youth (n.)
Old English geoguð "youth; young people, junior warriors; young of cattle," related to geong "young," from Proto-Germanic *jugunthi- (cognates: Old Saxon juguth, Old Frisian jogethe, Middle Dutch joghet, Dutch jeugd, Old High German jugund, German Jugend, Gothic junda "youth"), from suffixed form of PIE root *yeu- "vital force, youthful vigor" (see young (adj.)) + Proto-Germanic abstract noun suffix *-itho (see -th (2)).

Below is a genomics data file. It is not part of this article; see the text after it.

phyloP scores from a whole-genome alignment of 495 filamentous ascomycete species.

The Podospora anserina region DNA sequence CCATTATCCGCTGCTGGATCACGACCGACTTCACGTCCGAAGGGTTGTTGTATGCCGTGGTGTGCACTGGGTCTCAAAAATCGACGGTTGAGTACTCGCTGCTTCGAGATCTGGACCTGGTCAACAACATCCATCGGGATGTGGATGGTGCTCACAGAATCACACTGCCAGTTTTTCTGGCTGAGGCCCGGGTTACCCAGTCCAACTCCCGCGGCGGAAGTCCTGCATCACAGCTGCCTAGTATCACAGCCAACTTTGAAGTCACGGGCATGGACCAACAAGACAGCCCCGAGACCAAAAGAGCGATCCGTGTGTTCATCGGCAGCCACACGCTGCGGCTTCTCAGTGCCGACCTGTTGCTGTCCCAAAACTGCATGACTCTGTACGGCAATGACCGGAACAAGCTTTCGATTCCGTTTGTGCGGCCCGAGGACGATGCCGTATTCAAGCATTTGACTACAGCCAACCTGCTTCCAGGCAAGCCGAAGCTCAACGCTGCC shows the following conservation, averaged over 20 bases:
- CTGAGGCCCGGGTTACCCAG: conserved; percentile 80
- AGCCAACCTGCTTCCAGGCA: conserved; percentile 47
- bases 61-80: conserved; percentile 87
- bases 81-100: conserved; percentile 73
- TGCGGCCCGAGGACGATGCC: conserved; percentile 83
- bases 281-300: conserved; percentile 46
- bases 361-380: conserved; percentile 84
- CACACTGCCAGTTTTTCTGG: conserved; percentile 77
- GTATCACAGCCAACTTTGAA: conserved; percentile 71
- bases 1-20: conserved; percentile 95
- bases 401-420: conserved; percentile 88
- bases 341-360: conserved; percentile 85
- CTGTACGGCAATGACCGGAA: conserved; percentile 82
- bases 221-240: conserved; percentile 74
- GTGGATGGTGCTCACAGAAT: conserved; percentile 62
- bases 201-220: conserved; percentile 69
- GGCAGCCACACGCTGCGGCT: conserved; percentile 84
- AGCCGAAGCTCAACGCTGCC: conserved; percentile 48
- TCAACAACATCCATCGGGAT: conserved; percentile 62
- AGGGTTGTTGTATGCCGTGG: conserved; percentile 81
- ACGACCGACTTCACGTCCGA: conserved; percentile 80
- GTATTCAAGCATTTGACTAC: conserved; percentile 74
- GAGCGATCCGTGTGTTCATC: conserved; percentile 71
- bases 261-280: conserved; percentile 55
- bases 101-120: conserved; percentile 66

According to OED, the Proto-Germanic form apparently was altered from *juwunthiz by influence of its contrast, *dugunthiz "ability" (source of Old English duguð). In Middle English, the medial -g- became a yogh, which then disappeared.
They said that age was truth, and that the young
Marred with wild hopes the peace of slavery
[Shelley]